WASHINGTON — Fascination with the occult went viral over the Memorial Day weekend. While exorcists warn that the #CharlieCharlieChallenge and any similar game — on social media or not — is dangerous, Catholic social-media experts say the challenge is to form social-media witnesses who will share the power of the Gospel on platforms such as Vine and Instagram.
The #CharlieCharlieChallenge is a social-media teen craze involving a game of pencils that invokes a “Mexican demon” — or group of demons, depending on the version of Internet folklore — called “Charlie.” Over Memorial Day weekend, it popped up all over platforms like YouTube, Vine and Instagram. Middle-school and high-school youth posted thousands of videos of themselves summoning “Charlie” to answer their questions — such as “Which member of One Direction should I marry?,” whether Lady Gaga will release a new hit single or the answer to their homework questions — and then getting spooked when the top pencil moves.
The phenomenon behind the social-media fad looks eerie, but has a simple explanation: Physical vibrations, such as the movement of air from slapping one’s hand on the table, move the top pencil due to the lack of friction.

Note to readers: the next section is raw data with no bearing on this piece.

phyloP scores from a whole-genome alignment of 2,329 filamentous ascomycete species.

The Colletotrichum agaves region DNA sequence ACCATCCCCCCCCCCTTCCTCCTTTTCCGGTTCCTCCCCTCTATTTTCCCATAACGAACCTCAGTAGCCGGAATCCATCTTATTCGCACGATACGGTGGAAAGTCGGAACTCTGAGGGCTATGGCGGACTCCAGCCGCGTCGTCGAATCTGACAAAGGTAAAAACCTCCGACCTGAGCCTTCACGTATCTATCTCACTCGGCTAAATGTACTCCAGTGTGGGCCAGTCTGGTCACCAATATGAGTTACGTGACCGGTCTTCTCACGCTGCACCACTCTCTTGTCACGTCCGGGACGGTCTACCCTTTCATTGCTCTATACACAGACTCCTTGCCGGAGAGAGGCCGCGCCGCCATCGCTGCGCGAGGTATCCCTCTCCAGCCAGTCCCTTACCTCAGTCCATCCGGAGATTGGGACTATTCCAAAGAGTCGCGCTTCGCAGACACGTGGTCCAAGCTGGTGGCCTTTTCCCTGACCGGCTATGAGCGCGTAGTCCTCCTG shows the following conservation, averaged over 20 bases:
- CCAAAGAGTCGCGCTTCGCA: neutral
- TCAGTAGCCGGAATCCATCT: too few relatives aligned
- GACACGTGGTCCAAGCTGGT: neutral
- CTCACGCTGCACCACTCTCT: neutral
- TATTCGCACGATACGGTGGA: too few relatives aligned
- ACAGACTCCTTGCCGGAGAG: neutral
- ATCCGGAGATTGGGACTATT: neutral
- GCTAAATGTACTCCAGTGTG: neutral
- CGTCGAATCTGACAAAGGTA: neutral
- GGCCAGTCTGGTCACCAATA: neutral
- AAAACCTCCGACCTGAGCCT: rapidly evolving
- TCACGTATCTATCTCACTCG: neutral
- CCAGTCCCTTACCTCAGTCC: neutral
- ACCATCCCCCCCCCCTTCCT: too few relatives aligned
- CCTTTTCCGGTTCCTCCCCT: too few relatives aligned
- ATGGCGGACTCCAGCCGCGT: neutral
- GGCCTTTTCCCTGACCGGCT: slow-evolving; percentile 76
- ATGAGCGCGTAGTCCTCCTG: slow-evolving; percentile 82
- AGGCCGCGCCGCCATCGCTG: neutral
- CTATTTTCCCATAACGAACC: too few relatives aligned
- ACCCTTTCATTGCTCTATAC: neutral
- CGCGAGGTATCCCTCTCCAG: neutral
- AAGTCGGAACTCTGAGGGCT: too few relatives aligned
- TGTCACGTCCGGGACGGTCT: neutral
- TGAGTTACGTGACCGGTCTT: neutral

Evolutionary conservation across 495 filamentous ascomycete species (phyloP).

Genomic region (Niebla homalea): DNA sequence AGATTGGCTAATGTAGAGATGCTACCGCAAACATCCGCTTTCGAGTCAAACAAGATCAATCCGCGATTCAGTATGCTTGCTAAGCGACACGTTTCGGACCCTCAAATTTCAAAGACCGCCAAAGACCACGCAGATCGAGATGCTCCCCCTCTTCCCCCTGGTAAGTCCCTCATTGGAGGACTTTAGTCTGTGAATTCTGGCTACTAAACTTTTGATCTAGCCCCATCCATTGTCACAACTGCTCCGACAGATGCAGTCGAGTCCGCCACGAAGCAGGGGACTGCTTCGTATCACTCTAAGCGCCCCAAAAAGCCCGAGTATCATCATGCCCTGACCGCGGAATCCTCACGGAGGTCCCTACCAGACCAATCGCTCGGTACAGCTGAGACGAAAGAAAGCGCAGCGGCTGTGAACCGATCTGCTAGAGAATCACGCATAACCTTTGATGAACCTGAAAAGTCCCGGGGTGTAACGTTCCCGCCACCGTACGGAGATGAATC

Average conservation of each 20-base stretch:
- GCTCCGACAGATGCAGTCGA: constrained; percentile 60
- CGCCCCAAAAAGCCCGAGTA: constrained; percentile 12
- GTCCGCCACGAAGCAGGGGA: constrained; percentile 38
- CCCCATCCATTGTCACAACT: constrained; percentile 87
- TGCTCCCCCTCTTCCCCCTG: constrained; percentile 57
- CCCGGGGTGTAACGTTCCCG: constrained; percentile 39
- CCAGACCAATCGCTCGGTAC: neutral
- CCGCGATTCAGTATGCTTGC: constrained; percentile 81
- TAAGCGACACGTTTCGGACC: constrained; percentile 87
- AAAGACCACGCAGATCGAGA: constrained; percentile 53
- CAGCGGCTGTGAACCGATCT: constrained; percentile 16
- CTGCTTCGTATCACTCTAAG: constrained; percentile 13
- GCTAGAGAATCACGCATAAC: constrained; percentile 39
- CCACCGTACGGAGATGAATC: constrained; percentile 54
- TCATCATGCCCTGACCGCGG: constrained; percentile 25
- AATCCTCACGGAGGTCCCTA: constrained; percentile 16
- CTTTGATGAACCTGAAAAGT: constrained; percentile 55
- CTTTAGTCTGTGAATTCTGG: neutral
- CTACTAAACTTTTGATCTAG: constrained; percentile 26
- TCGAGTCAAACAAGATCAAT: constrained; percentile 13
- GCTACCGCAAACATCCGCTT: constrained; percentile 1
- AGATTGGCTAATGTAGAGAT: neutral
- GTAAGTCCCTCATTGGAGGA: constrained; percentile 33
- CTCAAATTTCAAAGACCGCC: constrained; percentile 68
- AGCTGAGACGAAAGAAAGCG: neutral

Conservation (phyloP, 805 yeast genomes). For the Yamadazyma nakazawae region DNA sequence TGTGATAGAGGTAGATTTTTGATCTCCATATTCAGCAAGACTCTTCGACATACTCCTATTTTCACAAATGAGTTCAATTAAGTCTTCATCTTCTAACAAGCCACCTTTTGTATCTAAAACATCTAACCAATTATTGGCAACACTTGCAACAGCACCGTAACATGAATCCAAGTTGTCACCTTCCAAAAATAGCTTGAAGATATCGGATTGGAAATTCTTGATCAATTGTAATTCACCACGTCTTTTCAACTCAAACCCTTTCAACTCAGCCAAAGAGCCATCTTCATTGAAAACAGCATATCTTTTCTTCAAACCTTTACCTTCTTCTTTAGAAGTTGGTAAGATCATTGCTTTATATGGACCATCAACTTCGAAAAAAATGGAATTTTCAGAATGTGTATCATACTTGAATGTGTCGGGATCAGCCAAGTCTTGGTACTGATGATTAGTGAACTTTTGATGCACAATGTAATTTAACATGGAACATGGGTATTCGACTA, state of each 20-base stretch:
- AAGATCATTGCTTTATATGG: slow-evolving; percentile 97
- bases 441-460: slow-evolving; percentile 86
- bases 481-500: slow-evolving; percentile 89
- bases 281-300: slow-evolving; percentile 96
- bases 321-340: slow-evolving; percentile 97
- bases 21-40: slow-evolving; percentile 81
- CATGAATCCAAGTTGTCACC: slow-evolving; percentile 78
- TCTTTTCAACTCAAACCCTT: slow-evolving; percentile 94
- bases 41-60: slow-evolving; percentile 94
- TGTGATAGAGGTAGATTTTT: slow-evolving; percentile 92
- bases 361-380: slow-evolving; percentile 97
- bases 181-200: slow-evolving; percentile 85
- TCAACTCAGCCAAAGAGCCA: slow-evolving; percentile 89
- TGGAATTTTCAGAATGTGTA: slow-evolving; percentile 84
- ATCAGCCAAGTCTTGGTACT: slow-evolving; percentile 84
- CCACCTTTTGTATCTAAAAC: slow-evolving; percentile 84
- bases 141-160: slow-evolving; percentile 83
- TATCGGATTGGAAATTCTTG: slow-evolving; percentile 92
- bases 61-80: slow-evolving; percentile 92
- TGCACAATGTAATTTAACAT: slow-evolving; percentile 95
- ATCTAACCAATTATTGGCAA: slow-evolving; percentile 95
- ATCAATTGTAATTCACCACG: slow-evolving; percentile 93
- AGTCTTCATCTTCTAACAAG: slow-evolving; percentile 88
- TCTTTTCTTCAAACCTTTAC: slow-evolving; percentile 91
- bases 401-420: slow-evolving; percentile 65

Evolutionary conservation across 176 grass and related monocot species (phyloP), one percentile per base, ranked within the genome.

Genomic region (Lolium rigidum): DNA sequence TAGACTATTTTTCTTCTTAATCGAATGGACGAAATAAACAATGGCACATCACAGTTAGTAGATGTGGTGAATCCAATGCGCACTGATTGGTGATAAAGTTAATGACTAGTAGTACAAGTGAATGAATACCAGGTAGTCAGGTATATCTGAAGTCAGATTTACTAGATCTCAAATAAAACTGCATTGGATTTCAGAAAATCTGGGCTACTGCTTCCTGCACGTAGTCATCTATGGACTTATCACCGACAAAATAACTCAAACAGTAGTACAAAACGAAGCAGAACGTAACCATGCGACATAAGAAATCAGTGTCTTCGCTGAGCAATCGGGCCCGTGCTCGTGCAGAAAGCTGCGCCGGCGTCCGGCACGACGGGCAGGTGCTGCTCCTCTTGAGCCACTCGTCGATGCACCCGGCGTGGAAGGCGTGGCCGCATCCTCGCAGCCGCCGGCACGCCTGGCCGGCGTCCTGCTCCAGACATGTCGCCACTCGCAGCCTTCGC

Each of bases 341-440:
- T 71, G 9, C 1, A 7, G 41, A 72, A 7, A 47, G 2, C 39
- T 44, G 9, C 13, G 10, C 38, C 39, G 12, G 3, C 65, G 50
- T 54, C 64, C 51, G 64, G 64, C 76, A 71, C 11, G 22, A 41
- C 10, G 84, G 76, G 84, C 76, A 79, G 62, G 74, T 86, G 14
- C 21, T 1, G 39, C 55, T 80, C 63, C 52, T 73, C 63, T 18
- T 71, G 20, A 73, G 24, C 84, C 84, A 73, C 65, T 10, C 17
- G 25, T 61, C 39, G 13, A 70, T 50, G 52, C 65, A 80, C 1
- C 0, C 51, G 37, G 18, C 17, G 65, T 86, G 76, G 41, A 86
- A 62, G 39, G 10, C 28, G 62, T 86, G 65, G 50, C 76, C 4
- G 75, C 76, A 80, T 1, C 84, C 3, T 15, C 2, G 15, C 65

According to Catholic social-media expert Ryan Scheel, founder and editor of uCatholic.com, this occult Internet sensation is not particularly new. It follows a tradition of “parlor games,” such as the Ouija board and “Bloody Mary,” where individuals try to make contact with the spirit world — a violation of the First Commandment.
“This one is a little bit different, in that it’s able to spread so fast [through social media], where in the past these things would develop over generations, regionally, with their own twists,” Scheel said. “This is something that can propagate in a matter of weeks.”
Since it is a social-media fad, Scheel said, “most of these things have a short shelf life, and in two weeks everyone will have more or less forgotten about it.”
Hunger for the Supernatural
However, the #CharlieCharlieChallenge is symptomatic of a much larger problem the Church has with teens and tweens: a hunger for the supernatural that the secular world is filling with superstition.
“Kids are out of touch with the supernatural in today’s modern world,” Scheel said.
“The Church hasn’t done a good job of promoting the mystical side of the faith, and I think, to today’s kids, it’s much more important seeking that in whatever form they can get,” he continued. “Because it’s an ingrained thing in a person to seek the supernatural.”
Part of the problem stems from a lack of catechesis, according to Pauline Sister Helena Burns, a Catholic with an apostolate of constructive engagement with modern media.